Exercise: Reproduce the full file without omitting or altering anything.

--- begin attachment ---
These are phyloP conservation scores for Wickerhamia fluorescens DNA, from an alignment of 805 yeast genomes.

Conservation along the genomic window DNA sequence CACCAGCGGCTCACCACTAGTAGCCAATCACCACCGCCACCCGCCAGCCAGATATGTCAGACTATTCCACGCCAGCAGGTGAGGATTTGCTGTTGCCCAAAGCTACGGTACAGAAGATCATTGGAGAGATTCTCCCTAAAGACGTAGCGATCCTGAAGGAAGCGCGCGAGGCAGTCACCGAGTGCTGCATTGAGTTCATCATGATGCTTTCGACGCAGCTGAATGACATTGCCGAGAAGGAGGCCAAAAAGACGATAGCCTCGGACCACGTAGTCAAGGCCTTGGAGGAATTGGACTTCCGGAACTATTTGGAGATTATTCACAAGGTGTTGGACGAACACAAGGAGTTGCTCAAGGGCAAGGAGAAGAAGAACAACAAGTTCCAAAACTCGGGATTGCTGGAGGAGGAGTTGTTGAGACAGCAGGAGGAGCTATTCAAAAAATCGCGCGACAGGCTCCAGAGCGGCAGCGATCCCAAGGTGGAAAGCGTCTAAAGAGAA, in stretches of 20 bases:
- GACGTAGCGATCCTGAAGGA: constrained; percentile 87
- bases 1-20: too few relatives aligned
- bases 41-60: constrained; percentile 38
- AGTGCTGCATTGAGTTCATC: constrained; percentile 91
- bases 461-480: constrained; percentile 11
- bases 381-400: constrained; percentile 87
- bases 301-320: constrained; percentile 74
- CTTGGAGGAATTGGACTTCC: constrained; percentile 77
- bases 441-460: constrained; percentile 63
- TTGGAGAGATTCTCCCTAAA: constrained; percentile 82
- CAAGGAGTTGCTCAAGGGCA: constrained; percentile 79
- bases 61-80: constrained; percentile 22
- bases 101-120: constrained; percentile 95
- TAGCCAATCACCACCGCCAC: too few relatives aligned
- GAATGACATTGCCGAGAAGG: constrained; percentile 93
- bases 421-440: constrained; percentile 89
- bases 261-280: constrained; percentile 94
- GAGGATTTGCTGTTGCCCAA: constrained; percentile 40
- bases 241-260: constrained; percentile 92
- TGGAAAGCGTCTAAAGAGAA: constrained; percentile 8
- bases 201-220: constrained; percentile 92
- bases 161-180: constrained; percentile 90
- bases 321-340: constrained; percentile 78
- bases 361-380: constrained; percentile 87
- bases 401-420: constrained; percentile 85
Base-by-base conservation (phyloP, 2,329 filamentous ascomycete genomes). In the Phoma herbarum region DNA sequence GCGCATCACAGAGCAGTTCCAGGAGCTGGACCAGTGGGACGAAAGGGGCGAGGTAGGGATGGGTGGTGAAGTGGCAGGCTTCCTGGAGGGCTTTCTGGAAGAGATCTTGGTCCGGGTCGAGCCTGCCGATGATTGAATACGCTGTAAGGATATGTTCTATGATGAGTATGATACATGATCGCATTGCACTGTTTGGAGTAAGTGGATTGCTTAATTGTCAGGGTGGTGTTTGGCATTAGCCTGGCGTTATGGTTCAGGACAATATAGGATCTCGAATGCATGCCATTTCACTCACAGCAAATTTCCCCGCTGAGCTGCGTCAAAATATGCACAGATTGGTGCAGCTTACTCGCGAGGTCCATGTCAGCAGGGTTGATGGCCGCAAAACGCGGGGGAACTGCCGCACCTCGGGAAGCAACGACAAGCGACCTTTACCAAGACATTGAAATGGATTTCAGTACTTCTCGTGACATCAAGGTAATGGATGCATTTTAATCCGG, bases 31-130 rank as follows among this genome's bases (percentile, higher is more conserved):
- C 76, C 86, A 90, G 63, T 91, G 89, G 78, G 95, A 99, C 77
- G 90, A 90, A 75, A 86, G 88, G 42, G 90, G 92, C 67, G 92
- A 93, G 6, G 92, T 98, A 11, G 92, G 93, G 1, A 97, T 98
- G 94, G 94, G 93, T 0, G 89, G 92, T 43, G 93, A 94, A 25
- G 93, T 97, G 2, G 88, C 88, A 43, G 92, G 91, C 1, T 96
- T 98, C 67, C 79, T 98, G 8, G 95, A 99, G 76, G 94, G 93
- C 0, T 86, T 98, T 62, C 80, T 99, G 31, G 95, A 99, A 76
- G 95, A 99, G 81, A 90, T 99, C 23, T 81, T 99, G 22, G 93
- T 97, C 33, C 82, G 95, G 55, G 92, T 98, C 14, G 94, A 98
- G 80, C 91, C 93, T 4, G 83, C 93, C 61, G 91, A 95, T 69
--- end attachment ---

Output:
These are phyloP conservation scores for Wickerhamia fluorescens DNA, from an alignment of 805 yeast genomes.

Conservation along the genomic window DNA sequence CACCAGCGGCTCACCACTAGTAGCCAATCACCACCGCCACCCGCCAGCCAGATATGTCAGACTATTCCACGCCAGCAGGTGAGGATTTGCTGTTGCCCAAAGCTACGGTACAGAAGATCATTGGAGAGATTCTCCCTAAAGACGTAGCGATCCTGAAGGAAGCGCGCGAGGCAGTCACCGAGTGCTGCATTGAGTTCATCATGATGCTTTCGACGCAGCTGAATGACATTGCCGAGAAGGAGGCCAAAAAGACGATAGCCTCGGACCACGTAGTCAAGGCCTTGGAGGAATTGGACTTCCGGAACTATTTGGAGATTATTCACAAGGTGTTGGACGAACACAAGGAGTTGCTCAAGGGCAAGGAGAAGAAGAACAACAAGTTCCAAAACTCGGGATTGCTGGAGGAGGAGTTGTTGAGACAGCAGGAGGAGCTATTCAAAAAATCGCGCGACAGGCTCCAGAGCGGCAGCGATCCCAAGGTGGAAAGCGTCTAAAGAGAA, in stretches of 20 bases:
- GACGTAGCGATCCTGAAGGA: constrained; percentile 87
- bases 1-20: too few relatives aligned
- bases 41-60: constrained; percentile 38
- AGTGCTGCATTGAGTTCATC: constrained; percentile 91
- bases 461-480: constrained; percentile 11
- bases 381-400: constrained; percentile 87
- bases 301-320: constrained; percentile 74
- CTTGGAGGAATTGGACTTCC: constrained; percentile 77
- bases 441-460: constrained; percentile 63
- TTGGAGAGATTCTCCCTAAA: constrained; percentile 82
- CAAGGAGTTGCTCAAGGGCA: constrained; percentile 79
- bases 61-80: constrained; percentile 22
- bases 101-120: constrained; percentile 95
- TAGCCAATCACCACCGCCAC: too few relatives aligned
- GAATGACATTGCCGAGAAGG: constrained; percentile 93
- bases 421-440: constrained; percentile 89
- bases 261-280: constrained; percentile 94
- GAGGATTTGCTGTTGCCCAA: constrained; percentile 40
- bases 241-260: constrained; percentile 92
- TGGAAAGCGTCTAAAGAGAA: constrained; percentile 8
- bases 201-220: constrained; percentile 92
- bases 161-180: constrained; percentile 90
- bases 321-340: constrained; percentile 78
- bases 361-380: constrained; percentile 87
- bases 401-420: constrained; percentile 85
Base-by-base conservation (phyloP, 2,329 filamentous ascomycete genomes). In the Phoma herbarum region DNA sequence GCGCATCACAGAGCAGTTCCAGGAGCTGGACCAGTGGGACGAAAGGGGCGAGGTAGGGATGGGTGGTGAAGTGGCAGGCTTCCTGGAGGGCTTTCTGGAAGAGATCTTGGTCCGGGTCGAGCCTGCCGATGATTGAATACGCTGTAAGGATATGTTCTATGATGAGTATGATACATGATCGCATTGCACTGTTTGGAGTAAGTGGATTGCTTAATTGTCAGGGTGGTGTTTGGCATTAGCCTGGCGTTATGGTTCAGGACAATATAGGATCTCGAATGCATGCCATTTCACTCACAGCAAATTTCCCCGCTGAGCTGCGTCAAAATATGCACAGATTGGTGCAGCTTACTCGCGAGGTCCATGTCAGCAGGGTTGATGGCCGCAAAACGCGGGGGAACTGCCGCACCTCGGGAAGCAACGACAAGCGACCTTTACCAAGACATTGAAATGGATTTCAGTACTTCTCGTGACATCAAGGTAATGGATGCATTTTAATCCGG, bases 31-130 rank as follows among this genome's bases (percentile, higher is more conserved):
- C 76, C 86, A 90, G 63, T 91, G 89, G 78, G 95, A 99, C 77
- G 90, A 90, A 75, A 86, G 88, G 42, G 90, G 92, C 67, G 92
- A 93, G 6, G 92, T 98, A 11, G 92, G 93, G 1, A 97, T 98
- G 94, G 94, G 93, T 0, G 89, G 92, T 43, G 93, A 94, A 25
- G 93, T 97, G 2, G 88, C 88, A 43, G 92, G 91, C 1, T 96
- T 98, C 67, C 79, T 98, G 8, G 95, A 99, G 76, G 94, G 93
- C 0, T 86, T 98, T 62, C 80, T 99, G 31, G 95, A 99, A 76
- G 95, A 99, G 81, A 90, T 99, C 23, T 81, T 99, G 22, G 93
- T 97, C 33, C 82, G 95, G 55, G 92, T 98, C 14, G 94, A 98
- G 80, C 91, C 93, T 4, G 83, C 93, C 61, G 91, A 95, T 69